Newspaper article The Christian Science Monitor

Dear UN, Put a Price on Carbon. Yours Truly, Big Oil

Newspaper article The Christian Science Monitor

Dear UN, Put a Price on Carbon. Yours Truly, Big Oil

Article excerpt

Six of the world's largest oil producers are making what might seem like an unusual request coming from an industry that is often skeptical of government regulation: They're asking world leaders to make their product more expensive by putting a price on carbon.

Environmentalists and climate leaders have long argued that carbon pricing would discourage the emission of climate-altering gases into the Earth's atmosphere and help curb the worst effects of climate change. Increasingly, fossil fuel groups are joining in that call, despite the billions in profits they earn from their carbon- based products.

In a letter to the United Nations Monday, oil and gas groups made their clearest push for a carbon price yet. The leaders of European energy firms BP, Eni, Statoil, Royal Dutch Shell, Total, and BG Group asked governments across the globe to provide "clear, stable, long-term, ambitious policy frameworks" in which carbon pricing is a "key element." The letter comes just months ahead of international climate negotiations in Paris.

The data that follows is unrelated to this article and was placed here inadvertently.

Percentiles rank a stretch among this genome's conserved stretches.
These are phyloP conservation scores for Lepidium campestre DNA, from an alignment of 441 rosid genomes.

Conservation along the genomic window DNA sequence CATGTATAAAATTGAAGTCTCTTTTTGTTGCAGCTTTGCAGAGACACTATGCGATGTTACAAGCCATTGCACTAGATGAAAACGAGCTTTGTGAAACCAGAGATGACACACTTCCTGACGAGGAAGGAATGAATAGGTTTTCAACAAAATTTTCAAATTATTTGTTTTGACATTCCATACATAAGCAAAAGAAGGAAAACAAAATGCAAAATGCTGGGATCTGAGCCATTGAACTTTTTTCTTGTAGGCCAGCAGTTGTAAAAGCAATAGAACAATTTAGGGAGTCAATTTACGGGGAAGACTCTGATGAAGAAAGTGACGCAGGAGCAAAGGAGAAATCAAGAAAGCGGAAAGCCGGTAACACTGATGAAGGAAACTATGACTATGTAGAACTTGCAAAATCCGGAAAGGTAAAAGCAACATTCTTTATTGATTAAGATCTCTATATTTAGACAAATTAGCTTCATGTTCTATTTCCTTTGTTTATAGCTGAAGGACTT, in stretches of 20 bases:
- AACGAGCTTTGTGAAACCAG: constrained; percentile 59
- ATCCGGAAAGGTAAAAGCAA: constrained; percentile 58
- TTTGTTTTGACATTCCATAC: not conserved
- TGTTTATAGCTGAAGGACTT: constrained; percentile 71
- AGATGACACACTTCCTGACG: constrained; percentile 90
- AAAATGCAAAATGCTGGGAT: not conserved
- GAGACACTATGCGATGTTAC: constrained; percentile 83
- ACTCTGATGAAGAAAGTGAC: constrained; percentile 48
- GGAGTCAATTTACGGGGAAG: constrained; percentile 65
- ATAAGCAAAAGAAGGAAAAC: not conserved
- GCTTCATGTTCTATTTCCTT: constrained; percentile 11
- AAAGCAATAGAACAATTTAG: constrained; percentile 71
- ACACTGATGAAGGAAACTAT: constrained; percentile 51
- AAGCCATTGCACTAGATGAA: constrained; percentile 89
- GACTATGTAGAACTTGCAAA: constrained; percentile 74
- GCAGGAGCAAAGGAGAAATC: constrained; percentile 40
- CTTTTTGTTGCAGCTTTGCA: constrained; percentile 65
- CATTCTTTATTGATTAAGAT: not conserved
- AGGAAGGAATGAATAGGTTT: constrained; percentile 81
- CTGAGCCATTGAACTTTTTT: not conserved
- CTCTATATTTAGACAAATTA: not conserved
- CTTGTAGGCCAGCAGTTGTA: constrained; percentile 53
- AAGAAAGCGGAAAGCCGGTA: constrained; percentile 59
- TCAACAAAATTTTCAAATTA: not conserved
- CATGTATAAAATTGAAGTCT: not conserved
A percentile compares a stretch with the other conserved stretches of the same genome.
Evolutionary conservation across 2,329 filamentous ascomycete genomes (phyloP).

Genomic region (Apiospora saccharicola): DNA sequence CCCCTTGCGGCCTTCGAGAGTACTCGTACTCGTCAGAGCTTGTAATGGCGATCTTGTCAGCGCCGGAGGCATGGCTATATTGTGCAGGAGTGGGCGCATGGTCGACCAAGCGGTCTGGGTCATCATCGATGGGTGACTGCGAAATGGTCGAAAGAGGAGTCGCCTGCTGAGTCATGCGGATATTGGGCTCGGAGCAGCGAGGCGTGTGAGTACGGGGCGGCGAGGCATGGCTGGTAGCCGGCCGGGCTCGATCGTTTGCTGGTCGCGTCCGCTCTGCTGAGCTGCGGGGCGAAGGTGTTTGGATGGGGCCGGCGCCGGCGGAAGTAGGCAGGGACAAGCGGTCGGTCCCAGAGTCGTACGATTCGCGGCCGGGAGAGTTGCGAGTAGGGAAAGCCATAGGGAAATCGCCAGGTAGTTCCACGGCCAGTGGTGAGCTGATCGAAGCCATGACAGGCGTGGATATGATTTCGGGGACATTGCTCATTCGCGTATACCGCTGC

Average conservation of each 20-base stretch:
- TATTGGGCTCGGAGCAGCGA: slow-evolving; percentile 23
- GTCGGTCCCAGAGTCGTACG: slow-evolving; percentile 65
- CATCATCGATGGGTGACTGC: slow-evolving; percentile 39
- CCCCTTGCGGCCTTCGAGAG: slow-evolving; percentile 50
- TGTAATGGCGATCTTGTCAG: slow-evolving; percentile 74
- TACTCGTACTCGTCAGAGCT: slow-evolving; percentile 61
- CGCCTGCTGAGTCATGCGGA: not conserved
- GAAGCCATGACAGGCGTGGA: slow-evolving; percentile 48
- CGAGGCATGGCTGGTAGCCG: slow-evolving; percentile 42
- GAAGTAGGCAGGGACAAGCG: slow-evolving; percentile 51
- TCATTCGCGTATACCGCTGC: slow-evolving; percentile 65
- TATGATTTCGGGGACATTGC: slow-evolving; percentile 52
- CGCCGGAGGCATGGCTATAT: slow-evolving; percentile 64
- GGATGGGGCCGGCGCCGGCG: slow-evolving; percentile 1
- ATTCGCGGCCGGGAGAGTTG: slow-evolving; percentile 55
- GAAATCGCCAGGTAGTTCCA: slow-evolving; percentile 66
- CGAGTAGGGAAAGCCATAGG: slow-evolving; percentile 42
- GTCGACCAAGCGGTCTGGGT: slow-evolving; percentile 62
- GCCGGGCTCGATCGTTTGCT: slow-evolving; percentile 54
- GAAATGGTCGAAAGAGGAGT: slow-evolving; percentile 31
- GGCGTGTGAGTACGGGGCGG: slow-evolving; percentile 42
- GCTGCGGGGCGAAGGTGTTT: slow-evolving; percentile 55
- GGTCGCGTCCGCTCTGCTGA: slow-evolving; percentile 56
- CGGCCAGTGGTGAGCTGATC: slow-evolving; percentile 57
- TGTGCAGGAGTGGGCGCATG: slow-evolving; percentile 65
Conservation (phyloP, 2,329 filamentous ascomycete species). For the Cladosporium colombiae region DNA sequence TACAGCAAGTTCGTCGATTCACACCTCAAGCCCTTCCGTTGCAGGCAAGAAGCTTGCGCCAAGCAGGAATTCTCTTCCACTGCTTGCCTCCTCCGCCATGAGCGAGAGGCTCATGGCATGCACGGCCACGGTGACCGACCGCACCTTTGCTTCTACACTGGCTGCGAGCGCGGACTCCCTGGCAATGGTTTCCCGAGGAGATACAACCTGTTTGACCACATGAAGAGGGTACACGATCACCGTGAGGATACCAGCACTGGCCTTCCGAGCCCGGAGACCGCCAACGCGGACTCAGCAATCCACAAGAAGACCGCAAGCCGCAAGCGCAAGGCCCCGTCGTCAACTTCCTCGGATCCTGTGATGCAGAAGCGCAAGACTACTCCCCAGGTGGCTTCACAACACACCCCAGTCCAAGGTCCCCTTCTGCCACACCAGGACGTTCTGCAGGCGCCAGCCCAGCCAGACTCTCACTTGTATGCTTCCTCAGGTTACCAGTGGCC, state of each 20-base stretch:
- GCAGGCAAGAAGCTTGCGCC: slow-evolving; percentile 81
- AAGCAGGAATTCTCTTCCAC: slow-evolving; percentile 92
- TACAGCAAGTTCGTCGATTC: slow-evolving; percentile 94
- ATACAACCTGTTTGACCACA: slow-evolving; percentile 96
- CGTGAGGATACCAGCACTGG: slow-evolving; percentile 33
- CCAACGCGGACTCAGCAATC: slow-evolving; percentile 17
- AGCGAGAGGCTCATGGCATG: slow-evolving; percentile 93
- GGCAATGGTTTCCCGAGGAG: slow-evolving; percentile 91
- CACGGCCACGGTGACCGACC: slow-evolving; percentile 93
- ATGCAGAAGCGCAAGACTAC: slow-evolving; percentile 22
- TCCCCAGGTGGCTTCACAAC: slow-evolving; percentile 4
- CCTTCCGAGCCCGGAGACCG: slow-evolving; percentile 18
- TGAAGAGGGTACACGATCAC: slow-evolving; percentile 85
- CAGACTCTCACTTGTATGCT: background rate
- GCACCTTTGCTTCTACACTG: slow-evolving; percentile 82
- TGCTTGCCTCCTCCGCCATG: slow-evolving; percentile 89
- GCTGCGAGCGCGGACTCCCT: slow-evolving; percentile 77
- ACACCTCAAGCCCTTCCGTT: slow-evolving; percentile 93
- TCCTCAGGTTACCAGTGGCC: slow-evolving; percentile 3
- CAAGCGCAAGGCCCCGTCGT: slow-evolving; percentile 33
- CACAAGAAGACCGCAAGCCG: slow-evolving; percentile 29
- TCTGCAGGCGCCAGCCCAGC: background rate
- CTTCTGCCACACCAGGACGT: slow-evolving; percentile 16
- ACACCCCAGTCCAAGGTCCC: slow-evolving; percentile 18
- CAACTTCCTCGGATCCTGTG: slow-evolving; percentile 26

It also comes as global oil prices hover around $65 per barrel, down by roughly half from a year ago. That cheaper oil environment means added carbon costs would likely have less of a negative economic impact than if oil were $100 per barrel.

"We acknowledge that the current trend of greenhouse gas emissions is in excess of what the Intergovernmental Panel on Climate Change (IPCC) says is needed to limit the temperature rise to no more than 2 degrees above pre-industrial levels," the group's letter reads. "The challenge is how to meet greater energy demand with less CO2. We stand ready to play our part."

Some might see the move as a pure public-relations ploy. Critics often brand major oil companies as greedy, polluting, climate- denying megacorporations, and at least two of the signatories are struggling to overcome recent high-profile environmental incidents. Associating themselves with global climate efforts is one way to rebrand themselves as more environmentally friendly.

But there are other reasons why major oil firms might want a price on carbon. Multinational corporations like predictability and uniformity in policies. …

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